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A Tribute to a Dedicated Man: John Johnson. 1943-2012

John JohnsonWhat is the measure of a man?

Is it the degree of devotion by his loving wife? Is it the respect and admiration of his grateful children? Is it the way his grandchild giggles when he kisses her plump cheek?

Is it the way he, despite great personal discomfort, soldiers on, driven by an unbreakable commitment to his family? Or is it the way he stands his ground - nay, moves forward -- into the killing zone of the beast, appropriately afraid, but resolved to fight to the last breath for what's right, what's fair, and what's good?

Of course, it's all these things. It's a rare thing when a man measures up on all counts. But, call it luck, call it destiny, call it whatever, I have been honored and blessed to meet such a man, and call him my friend. His name is John Johnson, an ordinary guy who did extraordinary things in his 69 years on this orb.

My friend John died today. And I am sad. I am sad for his family -- Sue, who stood by him, bathed him, fed him, cared for him, made him laugh, held him the way a mother holds a child, and, in the end, against every fiber in her body, had to let him go, had to say goodbye to the only man she's ever loved, the man who had become a part of her like an arm, a leg or a beating heart.

masters national championship

I am sad for his sons Mike and Ronald. Mike, like his father, is an embodiment of both tenacity and tenderness. When his Dad was diagnosed with mesothelioma back in the summer of 2011, Mike, a bicycle racer, vowed to win the national championships in his Dad's honor. With a lap to go, bad luck struck. Mike crashed, along with his quest to bestow upon his father the coveted Stars and Bars jersey.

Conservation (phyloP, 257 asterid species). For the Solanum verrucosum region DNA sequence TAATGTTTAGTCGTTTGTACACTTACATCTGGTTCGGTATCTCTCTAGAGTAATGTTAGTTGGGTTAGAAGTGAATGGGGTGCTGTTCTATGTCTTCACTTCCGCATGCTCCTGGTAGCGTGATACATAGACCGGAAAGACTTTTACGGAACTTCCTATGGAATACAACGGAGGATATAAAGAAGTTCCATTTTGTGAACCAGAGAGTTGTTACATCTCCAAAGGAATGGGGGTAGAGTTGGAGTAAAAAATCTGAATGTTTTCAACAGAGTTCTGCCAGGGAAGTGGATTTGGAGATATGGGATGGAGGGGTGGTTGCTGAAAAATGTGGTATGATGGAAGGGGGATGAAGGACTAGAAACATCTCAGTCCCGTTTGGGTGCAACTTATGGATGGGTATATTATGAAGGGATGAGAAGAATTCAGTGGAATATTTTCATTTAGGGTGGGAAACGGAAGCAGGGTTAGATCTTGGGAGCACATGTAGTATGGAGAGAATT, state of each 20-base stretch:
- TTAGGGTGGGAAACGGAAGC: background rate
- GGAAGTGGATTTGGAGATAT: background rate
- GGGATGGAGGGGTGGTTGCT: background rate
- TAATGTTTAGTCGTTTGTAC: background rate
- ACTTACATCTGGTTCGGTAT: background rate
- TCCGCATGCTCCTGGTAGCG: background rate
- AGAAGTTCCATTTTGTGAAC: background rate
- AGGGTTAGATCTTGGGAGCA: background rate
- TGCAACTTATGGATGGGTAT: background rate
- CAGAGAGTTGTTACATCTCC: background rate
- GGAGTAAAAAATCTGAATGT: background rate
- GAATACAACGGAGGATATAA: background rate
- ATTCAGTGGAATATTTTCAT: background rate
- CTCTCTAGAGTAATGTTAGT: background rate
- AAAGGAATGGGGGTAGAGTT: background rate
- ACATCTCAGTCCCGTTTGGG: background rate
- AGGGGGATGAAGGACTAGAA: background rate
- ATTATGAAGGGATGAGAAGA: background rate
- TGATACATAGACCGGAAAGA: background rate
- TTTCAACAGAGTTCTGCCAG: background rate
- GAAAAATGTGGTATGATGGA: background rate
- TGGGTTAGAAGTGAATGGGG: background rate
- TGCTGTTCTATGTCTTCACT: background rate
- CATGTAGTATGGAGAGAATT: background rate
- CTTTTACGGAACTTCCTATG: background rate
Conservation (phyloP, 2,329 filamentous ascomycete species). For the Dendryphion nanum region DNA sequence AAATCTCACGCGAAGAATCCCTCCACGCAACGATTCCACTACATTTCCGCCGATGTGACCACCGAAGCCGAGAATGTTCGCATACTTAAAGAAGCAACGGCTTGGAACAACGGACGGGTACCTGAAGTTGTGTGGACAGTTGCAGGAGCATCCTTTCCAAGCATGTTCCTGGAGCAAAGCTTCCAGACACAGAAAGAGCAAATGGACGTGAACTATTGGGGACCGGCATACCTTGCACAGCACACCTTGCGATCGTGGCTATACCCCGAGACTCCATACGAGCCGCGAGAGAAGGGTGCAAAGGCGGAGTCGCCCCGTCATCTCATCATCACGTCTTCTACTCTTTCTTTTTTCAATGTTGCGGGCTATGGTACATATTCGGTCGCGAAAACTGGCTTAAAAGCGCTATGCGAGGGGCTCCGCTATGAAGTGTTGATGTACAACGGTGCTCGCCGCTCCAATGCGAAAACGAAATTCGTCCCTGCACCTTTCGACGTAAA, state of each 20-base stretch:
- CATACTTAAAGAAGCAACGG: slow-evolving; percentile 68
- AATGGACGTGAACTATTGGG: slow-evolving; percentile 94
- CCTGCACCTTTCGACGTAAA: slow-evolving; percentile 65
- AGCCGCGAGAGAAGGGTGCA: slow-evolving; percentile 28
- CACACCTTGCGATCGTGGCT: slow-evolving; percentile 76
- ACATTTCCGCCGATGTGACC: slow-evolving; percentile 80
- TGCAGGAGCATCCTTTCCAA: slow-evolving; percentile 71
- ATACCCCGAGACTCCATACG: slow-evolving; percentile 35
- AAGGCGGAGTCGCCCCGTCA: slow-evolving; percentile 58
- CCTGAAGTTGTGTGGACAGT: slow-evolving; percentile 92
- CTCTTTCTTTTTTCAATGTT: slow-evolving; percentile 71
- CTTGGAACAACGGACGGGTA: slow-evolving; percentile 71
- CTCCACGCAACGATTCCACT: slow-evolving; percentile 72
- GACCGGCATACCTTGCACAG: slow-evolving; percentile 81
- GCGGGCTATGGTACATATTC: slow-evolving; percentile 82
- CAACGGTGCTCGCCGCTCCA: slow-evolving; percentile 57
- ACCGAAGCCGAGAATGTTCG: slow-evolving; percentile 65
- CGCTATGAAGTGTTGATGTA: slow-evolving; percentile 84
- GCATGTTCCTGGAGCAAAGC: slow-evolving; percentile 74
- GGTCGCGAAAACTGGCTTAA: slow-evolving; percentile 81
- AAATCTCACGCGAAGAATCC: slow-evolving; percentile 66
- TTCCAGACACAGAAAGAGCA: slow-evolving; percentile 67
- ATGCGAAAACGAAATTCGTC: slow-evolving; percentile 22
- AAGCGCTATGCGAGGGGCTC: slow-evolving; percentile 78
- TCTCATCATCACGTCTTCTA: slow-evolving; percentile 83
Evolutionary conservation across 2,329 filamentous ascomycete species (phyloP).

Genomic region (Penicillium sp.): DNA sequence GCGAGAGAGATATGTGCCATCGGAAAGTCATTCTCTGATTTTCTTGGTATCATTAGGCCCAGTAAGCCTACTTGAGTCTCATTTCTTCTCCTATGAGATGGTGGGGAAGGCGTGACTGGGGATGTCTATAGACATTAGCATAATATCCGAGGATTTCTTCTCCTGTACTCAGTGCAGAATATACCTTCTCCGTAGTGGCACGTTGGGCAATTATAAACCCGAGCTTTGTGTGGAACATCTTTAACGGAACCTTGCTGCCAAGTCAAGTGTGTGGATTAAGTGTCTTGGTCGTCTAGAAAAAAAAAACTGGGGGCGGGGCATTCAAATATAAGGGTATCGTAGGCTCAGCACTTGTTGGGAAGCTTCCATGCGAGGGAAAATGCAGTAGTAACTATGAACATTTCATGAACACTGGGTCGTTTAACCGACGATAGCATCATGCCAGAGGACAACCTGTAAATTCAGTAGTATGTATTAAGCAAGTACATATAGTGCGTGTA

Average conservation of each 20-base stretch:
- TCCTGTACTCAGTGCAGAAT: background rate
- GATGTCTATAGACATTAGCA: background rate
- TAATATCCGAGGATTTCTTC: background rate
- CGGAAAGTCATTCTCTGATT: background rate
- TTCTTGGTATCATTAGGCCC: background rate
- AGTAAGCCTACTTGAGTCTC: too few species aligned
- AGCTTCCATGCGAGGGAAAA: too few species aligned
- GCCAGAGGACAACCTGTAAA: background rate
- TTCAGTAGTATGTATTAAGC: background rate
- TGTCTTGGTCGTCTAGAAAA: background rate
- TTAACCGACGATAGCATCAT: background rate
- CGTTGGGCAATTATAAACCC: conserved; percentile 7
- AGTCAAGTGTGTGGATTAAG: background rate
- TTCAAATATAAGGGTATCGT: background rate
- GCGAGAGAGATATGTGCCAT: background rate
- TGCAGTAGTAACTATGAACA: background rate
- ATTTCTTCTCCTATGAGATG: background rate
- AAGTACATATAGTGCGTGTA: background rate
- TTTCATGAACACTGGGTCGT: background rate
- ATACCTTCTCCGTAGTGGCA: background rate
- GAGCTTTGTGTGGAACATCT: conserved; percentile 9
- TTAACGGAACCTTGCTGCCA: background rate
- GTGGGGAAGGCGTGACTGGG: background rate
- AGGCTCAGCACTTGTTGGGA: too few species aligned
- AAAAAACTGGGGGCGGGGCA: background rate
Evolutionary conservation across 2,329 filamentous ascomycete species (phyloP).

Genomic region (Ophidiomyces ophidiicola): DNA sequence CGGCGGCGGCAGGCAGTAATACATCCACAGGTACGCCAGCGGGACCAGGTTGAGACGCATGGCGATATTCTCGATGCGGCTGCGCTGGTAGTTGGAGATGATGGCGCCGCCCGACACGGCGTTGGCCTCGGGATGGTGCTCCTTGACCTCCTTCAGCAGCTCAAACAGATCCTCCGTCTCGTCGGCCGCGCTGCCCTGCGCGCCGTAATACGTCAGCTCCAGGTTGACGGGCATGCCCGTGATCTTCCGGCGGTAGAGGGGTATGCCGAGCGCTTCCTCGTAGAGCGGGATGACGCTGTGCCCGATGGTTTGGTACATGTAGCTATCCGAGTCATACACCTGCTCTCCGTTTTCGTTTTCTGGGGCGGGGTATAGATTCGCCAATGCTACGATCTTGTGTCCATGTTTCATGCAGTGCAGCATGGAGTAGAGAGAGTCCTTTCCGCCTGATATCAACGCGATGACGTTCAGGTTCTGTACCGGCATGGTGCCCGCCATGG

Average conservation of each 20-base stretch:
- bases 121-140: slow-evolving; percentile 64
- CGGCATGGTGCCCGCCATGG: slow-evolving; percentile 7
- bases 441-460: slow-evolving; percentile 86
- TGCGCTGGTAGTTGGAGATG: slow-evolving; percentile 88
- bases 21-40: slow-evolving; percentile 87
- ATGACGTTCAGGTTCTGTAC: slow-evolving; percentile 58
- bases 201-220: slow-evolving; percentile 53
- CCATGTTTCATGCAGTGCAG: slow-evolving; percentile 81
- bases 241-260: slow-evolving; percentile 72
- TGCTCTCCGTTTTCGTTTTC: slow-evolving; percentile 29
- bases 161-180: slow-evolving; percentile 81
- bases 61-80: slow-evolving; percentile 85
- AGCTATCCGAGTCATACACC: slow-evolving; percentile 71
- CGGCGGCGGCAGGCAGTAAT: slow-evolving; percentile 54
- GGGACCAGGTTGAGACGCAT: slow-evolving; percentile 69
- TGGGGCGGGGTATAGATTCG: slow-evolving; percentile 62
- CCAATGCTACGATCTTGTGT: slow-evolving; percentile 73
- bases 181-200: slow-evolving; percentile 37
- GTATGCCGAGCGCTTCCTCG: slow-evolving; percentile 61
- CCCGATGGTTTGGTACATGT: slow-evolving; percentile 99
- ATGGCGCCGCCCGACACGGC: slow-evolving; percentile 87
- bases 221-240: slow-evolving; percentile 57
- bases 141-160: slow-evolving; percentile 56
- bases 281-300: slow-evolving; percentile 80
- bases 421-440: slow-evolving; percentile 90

On Sunday, Mike and I went for a ride, a hilly ride in North San Diego County. John, after a massive surgery and 28 rounds of radiation, despite his grit to persevere, was getting weaker as the pain ratcheted upward. Mike is not a dramatic guy. He sort of whispered that this ride was for his Dad, sensing, I think, that the end was near, and he needed to appeal to something bigger than himself, to rise above limits, just like his Dad had done the past six months.

Mike felt the spirit, and had the ride of his life, and it was both wonderful and daunting to keep up with such a motivated man on a spiritual mission.

john johnson mountain bikingI am sad, but honored. It's not very often that you come across a man like John Johnson. His obit will say he was a US Marine who loved mountain bikes. It will say he married the love of his life, Sue, 46 years ago, and they fathered two fit and robust boys. It will say he was plumber and an auto mechanic who was exposed to asbestos. It will say he was diagnosed with mesothelioma in August of 2011, had two surgeries, was blasted with radiation, and never gave up hope.

I will remember him for these things, yes, but more than that: his capacity to endure pain for the love of his family. We like to say that the recently departed died with dignity and honor, we say these things because we don't know what else to say and it sounds right and reverential. But I am saying John Johnson died with dignity: I know it.

On behalf of my partner John Caron, and everyone in my office who were privileged to work with John, we extend our deepest sympathies to Sue, Michael, Nicole, Ronald, Alexa and Noah. We lost a great man, but his legacy of grit with grace will live on, forever.

John Johnson, rest in peace.

Your Friend,

Roger Worthington

Categories: Client Stories

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